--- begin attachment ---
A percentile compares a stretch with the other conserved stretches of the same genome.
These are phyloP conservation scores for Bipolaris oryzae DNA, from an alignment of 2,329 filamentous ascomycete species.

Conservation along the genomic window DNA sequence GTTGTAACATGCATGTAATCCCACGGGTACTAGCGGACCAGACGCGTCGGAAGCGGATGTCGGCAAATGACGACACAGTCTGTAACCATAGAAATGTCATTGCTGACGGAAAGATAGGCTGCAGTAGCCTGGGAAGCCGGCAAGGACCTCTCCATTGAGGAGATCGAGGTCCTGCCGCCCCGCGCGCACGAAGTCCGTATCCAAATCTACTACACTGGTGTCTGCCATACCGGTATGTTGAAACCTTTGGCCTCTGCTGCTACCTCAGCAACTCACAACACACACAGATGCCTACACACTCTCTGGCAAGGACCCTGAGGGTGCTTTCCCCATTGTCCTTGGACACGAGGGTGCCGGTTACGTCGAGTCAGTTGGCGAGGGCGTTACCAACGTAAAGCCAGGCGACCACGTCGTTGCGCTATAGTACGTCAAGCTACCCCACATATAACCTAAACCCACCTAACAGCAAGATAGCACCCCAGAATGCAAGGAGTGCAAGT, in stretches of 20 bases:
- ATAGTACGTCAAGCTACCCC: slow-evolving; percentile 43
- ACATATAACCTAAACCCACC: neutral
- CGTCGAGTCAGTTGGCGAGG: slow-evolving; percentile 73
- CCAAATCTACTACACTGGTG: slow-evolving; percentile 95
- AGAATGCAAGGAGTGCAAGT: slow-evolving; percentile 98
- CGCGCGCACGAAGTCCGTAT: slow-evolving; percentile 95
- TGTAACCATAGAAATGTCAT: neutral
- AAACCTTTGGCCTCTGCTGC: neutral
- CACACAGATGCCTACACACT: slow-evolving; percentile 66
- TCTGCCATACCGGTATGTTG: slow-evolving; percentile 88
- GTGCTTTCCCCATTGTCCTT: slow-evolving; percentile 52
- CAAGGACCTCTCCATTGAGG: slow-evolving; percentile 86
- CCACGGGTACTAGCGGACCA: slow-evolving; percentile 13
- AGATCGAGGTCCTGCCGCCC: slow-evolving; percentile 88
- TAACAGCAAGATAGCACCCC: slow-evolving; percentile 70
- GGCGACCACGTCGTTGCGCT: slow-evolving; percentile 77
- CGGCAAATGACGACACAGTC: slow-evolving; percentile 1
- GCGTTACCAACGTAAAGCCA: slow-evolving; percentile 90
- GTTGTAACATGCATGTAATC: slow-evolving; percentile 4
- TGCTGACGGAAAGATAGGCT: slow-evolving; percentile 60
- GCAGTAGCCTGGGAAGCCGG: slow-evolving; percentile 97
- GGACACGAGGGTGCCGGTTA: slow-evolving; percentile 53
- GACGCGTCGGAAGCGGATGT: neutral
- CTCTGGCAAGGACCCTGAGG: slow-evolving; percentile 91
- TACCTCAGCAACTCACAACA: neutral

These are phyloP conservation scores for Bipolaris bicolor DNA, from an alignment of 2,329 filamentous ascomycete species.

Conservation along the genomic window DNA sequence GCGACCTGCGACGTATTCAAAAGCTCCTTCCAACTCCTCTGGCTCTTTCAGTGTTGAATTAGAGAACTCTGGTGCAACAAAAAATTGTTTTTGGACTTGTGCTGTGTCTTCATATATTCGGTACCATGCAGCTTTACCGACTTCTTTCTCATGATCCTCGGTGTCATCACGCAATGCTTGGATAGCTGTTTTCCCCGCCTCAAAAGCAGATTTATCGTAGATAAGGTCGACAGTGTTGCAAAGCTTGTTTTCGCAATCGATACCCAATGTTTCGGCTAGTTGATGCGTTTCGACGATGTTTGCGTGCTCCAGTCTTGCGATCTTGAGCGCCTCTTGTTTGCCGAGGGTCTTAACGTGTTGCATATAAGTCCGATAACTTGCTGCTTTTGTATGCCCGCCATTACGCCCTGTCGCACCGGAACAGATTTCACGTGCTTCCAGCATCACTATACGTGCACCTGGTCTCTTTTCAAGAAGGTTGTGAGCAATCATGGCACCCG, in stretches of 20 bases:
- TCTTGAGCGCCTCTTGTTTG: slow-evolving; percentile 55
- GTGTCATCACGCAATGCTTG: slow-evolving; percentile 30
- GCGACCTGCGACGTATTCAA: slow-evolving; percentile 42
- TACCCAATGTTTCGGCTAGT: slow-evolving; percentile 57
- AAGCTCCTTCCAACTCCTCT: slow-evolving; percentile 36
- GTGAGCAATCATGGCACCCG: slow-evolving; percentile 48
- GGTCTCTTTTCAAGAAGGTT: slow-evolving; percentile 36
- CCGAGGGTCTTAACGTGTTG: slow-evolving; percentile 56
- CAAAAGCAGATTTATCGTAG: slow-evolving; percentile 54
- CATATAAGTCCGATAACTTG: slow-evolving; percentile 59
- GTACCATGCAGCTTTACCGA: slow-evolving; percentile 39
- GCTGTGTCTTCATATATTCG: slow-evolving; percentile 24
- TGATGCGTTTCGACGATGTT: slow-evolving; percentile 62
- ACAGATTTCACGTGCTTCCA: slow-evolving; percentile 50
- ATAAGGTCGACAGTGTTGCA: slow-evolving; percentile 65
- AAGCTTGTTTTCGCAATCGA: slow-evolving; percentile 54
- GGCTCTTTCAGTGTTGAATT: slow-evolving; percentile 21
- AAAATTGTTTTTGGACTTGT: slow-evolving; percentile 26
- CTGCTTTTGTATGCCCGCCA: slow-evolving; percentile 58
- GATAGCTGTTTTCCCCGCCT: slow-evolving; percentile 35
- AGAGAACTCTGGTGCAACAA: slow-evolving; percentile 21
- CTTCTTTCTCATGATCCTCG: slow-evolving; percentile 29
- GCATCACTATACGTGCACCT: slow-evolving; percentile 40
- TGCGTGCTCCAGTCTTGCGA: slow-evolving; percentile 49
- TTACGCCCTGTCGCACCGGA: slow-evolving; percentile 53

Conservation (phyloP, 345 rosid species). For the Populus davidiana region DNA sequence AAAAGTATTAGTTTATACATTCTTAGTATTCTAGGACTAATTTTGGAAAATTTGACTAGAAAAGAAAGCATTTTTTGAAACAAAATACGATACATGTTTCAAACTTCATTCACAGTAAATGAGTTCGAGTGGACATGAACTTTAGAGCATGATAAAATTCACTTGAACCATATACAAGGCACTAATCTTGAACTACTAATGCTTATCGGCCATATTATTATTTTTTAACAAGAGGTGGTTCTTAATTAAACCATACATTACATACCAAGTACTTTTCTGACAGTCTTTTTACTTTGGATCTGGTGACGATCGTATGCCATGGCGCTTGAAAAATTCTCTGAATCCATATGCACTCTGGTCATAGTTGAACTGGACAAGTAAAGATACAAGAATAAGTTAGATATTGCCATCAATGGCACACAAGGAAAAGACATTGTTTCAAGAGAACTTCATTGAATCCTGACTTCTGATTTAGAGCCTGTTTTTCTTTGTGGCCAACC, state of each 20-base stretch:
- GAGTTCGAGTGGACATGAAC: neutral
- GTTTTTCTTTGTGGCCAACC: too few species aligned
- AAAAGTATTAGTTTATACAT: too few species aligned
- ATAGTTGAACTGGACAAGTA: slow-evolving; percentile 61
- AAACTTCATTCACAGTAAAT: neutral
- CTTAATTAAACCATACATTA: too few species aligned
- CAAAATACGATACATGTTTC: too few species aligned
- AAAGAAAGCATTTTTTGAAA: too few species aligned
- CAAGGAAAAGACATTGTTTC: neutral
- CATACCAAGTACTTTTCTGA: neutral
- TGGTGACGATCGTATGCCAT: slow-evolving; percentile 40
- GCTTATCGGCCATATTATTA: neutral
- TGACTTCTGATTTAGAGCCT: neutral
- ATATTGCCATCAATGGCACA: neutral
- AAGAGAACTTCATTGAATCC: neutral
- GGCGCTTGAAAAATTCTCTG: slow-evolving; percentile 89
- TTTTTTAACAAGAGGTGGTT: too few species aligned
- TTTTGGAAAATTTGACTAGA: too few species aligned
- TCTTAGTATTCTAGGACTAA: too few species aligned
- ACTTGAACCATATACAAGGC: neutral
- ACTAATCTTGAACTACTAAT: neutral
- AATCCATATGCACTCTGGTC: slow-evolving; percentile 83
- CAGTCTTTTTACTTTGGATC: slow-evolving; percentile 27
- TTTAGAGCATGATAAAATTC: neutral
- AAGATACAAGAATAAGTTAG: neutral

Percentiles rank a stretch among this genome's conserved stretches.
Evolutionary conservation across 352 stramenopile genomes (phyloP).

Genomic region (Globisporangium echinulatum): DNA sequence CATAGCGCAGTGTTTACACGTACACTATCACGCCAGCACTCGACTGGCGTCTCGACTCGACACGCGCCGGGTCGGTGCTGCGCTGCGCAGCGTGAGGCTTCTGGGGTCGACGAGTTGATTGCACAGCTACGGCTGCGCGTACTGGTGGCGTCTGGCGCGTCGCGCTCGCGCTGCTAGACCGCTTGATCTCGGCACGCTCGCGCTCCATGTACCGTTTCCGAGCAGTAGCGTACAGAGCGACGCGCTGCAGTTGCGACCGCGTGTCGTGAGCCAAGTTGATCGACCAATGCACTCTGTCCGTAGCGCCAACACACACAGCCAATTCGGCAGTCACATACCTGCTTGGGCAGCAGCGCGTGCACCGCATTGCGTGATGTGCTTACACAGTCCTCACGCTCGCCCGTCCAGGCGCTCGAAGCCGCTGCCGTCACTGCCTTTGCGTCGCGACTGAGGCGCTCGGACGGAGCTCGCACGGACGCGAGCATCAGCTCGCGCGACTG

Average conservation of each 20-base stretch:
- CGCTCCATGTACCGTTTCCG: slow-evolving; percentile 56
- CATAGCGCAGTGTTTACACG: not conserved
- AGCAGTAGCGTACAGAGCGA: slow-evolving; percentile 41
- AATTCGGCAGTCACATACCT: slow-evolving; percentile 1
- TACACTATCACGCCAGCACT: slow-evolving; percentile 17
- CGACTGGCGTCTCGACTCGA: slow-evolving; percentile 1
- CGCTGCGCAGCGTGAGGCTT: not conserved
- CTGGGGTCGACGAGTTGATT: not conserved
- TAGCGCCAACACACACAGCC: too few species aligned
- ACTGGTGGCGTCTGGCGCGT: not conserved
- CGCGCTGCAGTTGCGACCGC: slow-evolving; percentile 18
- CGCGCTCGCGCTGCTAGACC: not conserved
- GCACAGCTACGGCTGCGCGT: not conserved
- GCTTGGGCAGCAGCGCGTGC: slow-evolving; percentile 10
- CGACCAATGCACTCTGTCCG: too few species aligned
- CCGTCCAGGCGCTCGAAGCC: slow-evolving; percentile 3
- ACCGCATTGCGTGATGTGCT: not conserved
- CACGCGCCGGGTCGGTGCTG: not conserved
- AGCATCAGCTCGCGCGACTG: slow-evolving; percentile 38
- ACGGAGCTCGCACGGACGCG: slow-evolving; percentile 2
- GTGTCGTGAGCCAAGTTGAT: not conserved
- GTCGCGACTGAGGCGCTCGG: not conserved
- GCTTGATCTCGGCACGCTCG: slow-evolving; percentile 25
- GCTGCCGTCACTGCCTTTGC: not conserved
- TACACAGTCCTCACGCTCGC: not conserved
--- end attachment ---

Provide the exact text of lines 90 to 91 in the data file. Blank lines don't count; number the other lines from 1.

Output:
- TACACTATCACGCCAGCACT: slow-evolving; percentile 17
- CGACTGGCGTCTCGACTCGA: slow-evolving; percentile 1